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Babies sleep better when they feed fast foods earlier, suggests study

If you have trouble getting your little ones to sleep, there may be a simple solution. Eating fast food earlier could do the trick, suggests a new report.

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Both U.K. The National Health Service and the American Academy of Pediatrics recommend that moms only breastfeed for about six months before introducing solid foods.

However, researchers from health care institutes in England and Wales recently conducted a trial, published in JAMA Pediatrics, to determine whether the early consumption of solid foods could affect a child's sleep. The assessment was a secondary analysis of a primary study on food allergies.

To do that, they separated about 1

300 children aged three months in two groups. One ate fast food at the three-month mark, while the other was breastfeeding up to six months.

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After analyzing the results, they found that children who started eating solids after three months woke up about 0.27 fewer times and slept about 16 minutes longer than those who started in six months.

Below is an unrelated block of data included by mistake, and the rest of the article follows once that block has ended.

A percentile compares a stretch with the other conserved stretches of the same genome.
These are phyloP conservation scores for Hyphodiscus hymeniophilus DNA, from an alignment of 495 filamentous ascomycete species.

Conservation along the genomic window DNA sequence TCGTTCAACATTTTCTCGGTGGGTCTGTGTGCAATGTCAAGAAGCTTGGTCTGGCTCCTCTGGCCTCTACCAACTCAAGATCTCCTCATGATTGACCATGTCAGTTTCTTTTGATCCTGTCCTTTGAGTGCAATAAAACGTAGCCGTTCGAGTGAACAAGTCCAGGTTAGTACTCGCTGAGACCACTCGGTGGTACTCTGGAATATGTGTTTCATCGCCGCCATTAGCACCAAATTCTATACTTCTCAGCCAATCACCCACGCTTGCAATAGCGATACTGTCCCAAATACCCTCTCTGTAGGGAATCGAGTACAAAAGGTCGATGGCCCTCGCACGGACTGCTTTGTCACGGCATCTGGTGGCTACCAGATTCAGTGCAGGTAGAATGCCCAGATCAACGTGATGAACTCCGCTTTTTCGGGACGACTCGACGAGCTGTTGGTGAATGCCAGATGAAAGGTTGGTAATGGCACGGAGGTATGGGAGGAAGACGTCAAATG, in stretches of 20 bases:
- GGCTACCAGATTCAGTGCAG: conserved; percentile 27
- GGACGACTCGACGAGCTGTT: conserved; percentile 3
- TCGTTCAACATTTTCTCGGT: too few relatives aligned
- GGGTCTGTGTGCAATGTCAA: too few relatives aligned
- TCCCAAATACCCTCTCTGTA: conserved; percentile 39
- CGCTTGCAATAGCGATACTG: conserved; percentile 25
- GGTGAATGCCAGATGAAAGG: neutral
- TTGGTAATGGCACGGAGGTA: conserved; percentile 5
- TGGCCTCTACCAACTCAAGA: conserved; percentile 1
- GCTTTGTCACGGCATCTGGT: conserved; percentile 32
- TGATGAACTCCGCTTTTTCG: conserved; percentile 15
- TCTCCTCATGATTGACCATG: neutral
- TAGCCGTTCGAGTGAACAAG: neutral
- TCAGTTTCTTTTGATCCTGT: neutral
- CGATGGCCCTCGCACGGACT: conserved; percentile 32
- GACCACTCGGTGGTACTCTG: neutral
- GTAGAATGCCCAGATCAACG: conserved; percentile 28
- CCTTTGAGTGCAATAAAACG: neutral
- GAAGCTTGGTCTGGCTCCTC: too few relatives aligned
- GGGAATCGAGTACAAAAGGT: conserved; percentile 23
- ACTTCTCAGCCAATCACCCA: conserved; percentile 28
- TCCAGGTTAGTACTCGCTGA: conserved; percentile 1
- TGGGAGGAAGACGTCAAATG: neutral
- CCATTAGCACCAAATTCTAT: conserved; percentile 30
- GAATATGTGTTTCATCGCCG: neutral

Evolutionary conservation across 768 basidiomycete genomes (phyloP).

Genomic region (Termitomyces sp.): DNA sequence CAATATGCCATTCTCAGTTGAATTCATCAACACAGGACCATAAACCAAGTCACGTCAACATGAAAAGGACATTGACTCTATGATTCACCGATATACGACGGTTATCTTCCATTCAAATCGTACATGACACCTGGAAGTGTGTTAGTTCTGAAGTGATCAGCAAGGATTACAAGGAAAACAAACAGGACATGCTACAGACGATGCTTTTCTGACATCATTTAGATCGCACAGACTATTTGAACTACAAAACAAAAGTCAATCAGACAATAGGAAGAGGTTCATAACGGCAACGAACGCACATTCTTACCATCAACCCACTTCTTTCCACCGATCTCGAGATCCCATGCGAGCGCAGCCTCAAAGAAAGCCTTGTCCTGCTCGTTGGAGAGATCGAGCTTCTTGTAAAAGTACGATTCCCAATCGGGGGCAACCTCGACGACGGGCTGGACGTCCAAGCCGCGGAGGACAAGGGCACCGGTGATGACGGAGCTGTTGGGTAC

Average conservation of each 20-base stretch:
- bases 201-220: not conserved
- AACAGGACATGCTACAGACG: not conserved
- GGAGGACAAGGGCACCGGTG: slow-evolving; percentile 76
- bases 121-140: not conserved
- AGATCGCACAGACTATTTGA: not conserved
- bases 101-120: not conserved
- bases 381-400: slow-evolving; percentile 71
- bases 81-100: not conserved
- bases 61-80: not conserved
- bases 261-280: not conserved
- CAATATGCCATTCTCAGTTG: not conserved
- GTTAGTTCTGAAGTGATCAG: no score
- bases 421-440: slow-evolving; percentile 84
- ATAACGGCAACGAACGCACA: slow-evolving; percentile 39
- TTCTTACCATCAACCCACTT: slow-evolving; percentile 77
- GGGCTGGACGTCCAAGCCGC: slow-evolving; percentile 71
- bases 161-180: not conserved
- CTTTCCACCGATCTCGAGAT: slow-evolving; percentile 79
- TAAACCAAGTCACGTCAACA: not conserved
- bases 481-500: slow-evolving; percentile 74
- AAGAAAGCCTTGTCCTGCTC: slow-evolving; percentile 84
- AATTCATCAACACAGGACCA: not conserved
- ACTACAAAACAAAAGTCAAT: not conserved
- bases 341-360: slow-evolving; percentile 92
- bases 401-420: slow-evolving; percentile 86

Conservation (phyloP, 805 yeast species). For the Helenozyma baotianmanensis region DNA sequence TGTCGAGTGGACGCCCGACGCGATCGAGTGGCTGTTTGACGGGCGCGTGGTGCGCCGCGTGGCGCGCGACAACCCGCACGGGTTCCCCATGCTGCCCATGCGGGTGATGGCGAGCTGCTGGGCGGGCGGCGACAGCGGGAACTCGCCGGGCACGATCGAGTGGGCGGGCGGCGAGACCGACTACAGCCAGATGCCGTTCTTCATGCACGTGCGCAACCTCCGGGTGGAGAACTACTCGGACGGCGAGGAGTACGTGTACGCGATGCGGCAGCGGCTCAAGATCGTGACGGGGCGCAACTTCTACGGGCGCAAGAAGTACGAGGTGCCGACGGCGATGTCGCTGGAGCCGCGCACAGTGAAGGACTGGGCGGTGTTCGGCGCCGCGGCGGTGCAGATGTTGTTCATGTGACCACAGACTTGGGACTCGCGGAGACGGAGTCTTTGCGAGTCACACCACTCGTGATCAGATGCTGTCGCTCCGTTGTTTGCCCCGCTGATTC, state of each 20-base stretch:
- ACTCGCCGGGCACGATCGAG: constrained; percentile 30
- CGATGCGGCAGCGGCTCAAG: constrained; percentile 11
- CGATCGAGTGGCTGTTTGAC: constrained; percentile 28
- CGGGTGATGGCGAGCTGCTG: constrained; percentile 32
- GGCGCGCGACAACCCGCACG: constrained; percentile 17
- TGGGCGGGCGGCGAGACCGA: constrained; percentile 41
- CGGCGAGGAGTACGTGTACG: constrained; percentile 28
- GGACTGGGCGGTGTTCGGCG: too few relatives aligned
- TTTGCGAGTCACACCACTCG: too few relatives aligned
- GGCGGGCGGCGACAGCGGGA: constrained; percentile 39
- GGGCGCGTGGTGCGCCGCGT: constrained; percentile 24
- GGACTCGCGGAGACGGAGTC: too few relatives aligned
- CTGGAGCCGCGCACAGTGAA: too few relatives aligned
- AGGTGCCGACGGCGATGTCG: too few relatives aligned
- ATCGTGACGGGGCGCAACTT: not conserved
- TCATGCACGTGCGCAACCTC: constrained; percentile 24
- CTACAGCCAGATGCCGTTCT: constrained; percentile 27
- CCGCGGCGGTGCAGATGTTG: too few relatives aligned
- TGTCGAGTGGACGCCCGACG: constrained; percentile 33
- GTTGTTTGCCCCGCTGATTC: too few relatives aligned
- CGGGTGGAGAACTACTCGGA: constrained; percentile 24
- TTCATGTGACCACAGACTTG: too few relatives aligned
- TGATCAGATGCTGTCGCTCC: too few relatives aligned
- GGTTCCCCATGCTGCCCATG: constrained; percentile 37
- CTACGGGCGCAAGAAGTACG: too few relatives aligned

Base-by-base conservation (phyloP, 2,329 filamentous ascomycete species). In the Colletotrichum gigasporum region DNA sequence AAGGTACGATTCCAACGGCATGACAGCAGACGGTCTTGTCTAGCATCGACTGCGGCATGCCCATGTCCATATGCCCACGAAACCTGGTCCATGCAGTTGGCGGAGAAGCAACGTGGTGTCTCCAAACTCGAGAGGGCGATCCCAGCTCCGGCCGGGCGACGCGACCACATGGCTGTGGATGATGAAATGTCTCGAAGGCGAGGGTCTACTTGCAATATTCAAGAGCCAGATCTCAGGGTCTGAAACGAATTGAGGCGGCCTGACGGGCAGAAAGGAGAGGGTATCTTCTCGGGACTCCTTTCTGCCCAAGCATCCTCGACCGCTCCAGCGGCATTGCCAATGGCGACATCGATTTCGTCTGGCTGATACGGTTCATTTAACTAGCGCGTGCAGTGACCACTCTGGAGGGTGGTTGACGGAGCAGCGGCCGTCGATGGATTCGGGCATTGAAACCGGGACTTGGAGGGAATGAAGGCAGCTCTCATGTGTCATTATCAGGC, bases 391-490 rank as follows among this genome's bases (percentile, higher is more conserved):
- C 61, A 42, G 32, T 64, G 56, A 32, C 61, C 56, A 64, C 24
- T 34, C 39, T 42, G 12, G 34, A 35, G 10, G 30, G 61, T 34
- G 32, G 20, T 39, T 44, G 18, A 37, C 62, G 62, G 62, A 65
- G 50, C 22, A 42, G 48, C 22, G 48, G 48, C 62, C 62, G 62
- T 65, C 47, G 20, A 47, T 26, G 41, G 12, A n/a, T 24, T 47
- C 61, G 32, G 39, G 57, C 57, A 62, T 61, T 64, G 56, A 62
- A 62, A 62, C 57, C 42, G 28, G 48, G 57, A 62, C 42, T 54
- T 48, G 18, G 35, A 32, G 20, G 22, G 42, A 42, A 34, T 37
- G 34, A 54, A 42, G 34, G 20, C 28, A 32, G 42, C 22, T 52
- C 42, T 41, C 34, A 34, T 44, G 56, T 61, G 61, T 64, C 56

The authors said there was a decrease of more than 50 percent of the number of families who reported serious sleep problems in their children. They also noted that the improvements continued throughout the child's first year.

Patricia Denning, a child specialist at Emory University, who was not part of the study, called the find "interesting."

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"The quantitative data in this study, but statistically significant, may not be clinically significant," said Denning Atlanta Journal-Constitution. Sixteen more sleep has "doubtful significance for the child," she said.

Although the authors do not yet fully understand the link between introducing solids earlier and better sleep among infants, Denning anticipates two possible factors. She explained that increased calories and delayed fatigue from solid foods could prolong the "length of feeling of saturation which allows for longer sleep."

Nevertheless, she nevertheless calls on mothers to consult their doctors before making any changes in the children's diets.

"It is also important to note that the authors are careful to say that if parents introduce solid foods earlier (under the guidance of a physician ), a simultaneous benefit may be a "small" improvement in sleep performance, "Denning says.

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"They do not recommend a change of guidelines based on this study alone. Thus, it is very important not to overestimate the results of this study."

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